Lessons from Harvard’s Most Popular Course—How to Be Happy

Everyone wants to be happy, just ask Dr. Tal Ben-Shahar, he’s an expert on the subject. Tal created the most popular courses in Harvard University’s history:  Positive Psychology and The Psychology of Leadership. Tal is a best-selling author, entrepreneur, and speaker who currently works with groups and companies around the globe on a variety of topics.

As most of us know, it’s not always easy to stay in a happy state. Inevitably things will slow us down, and make us feel burdened or frustrated. Luckily, by using Tal’s tactics he taught to thousands at Harvard, we can maximize the positive and minimize the negative. Tal recently sat down with The Science of Success and unveiled five key tactics to improve your quality of life that he lives by each day.

#1 Awareness

“The best predictor of future behavior, is past behavior”, advises Tal. Think back to a time when you were truly leading a happy life engaged in meaningful experiences. What were you doing? Who were you doing it with? Using past reflection, identify what it was that caused these moments to be so great, then ask “How can I have more of it?” Cultivate an active willingness and desire to replicate these good experiences.

#2 Relationships

Can you guess which countries are the happiest in the world according to the UN? The answers are Denmark, Australia, Colombia, Israel, and Holland. While some of these you might expect, places such as Israel and Colombia may come as a surprise.

So why are these countries ranked as the happiest? Relationships. Tal explains that, “In each of these countries, there is a real importance, encouragement, and emphasis on establishing and cultivating intimate and healthy social networks.” It can come from various places, religious organizations, sports, clubs, yet in each study, it was found an emphasis on cultivating meaningful relationships had a direct link to happiness. Go in search of like-minded individuals who share your passions and hobbies and get involved.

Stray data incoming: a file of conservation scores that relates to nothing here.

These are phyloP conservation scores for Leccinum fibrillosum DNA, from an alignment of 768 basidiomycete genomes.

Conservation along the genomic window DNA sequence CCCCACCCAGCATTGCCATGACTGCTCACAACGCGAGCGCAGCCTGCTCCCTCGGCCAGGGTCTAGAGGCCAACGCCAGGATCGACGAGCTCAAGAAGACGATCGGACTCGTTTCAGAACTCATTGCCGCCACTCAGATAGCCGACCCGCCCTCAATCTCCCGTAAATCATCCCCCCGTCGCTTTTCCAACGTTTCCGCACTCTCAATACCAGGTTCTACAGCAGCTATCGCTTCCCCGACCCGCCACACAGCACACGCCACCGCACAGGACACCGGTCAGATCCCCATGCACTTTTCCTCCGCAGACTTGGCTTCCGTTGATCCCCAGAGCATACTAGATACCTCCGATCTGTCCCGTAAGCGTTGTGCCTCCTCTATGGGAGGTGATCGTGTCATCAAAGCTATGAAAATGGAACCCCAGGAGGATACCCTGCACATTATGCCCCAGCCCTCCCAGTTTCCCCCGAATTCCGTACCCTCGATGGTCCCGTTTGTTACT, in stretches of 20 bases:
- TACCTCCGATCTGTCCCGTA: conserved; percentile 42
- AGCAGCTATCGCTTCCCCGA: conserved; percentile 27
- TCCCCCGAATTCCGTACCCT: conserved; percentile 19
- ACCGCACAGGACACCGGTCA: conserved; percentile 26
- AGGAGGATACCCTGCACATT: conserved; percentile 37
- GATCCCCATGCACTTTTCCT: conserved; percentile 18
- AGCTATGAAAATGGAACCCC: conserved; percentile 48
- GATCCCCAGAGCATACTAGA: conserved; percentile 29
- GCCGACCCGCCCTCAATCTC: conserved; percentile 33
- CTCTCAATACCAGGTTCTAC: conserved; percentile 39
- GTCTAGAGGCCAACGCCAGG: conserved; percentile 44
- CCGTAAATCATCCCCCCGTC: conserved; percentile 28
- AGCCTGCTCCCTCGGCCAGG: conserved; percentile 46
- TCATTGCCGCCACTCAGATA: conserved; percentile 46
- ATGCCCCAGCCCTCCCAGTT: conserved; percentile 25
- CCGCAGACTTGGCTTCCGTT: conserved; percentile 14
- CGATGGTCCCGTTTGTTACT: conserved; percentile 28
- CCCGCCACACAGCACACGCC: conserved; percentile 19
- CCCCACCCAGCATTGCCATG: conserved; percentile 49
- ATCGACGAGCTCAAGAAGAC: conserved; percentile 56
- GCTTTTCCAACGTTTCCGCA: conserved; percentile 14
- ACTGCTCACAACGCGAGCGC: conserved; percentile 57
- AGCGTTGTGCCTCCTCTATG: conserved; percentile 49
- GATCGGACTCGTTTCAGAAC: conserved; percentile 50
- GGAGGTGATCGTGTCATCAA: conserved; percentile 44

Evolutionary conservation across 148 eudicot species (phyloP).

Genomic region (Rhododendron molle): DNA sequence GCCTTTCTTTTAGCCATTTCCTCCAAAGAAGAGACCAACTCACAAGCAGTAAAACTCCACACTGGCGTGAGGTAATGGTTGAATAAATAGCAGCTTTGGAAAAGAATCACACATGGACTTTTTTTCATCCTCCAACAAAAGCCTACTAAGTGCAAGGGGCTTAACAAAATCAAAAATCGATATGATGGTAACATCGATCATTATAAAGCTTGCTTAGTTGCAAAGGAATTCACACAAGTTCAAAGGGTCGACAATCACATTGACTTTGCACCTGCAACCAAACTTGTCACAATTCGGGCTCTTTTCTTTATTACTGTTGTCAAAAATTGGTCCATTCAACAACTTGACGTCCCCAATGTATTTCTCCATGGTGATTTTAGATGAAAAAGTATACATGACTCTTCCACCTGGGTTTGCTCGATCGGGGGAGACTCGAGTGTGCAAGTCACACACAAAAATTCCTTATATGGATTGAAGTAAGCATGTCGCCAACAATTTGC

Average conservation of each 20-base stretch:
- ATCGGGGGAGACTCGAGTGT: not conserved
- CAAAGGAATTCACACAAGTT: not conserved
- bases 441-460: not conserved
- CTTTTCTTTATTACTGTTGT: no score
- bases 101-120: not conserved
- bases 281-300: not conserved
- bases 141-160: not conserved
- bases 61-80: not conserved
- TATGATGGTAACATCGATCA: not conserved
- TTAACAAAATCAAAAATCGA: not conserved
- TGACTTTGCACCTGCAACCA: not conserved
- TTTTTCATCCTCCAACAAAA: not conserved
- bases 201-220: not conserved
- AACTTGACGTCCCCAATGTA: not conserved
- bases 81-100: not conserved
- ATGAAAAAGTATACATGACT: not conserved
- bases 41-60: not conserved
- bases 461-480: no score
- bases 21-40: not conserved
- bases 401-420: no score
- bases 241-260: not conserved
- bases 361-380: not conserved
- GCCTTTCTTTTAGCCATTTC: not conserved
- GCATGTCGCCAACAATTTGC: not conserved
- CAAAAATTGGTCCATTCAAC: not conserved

#3 Physical Activity

Keeping your body moving is not only a great way to maintain physical health but mental health as well. Tal recommends, “Regular exercise for at least 30 minutes, three times a week.” Which really, is not all that much. Aside from helping prevent chronic disease and improve physical health, exercise releases norepinephrine, serotonin, and dopamine in the brain. These chemicals put your brain in a happy state and help you stay there longer, free of side effects! Dust off that bike and put on some tennis shoes, take that yoga class, and get your body moving at least 90 minutes a week. Your brain—and body—will thank you.

#4 Learn from Failure

Cultivate a growth mindset when it comes to failure. We all are unhappy when we fail notes Tal, “But there are two very different kinds of responses. One is, ‘This is awful. This is terrible. Now I’m never going to succeed and I’m a failure.’ Or, ‘Okay, I failed. It’s not pleasant, not fun, but what can I learn from it? How can I move forward? How can I go ahead wiser from this experience?’”

Everyone in life will fail now and again, and often our failures are the most enlightening experiences. Some of human history’s smartest and most successful people can attest to this. It’s the ability to emerge smarter and wiser from the experience that separates those who find success and those who bury themselves in negativity.

#5 Don’t Expect to Always Be Happy

As Tal likes to say, “There are only two kinds of people who do not experience painful emotions. The first is psychopaths, and the second is dead people.” If you expect to always be happy then you are saying it’s okay to punish yourself when you feel negative emotions. Paradoxically, by accepting these negative or painful emotions and accepting them, you are allowing yourself to let them pass. By fighting them, we only keep them in our focus longer. So embrace that you feel these emotions time and again. After all, that means you’re not a psychopath and that you’re alive!

You can learn more about Dr. Tal Ben-Shahar and listen to his full hour-long interview and more here.

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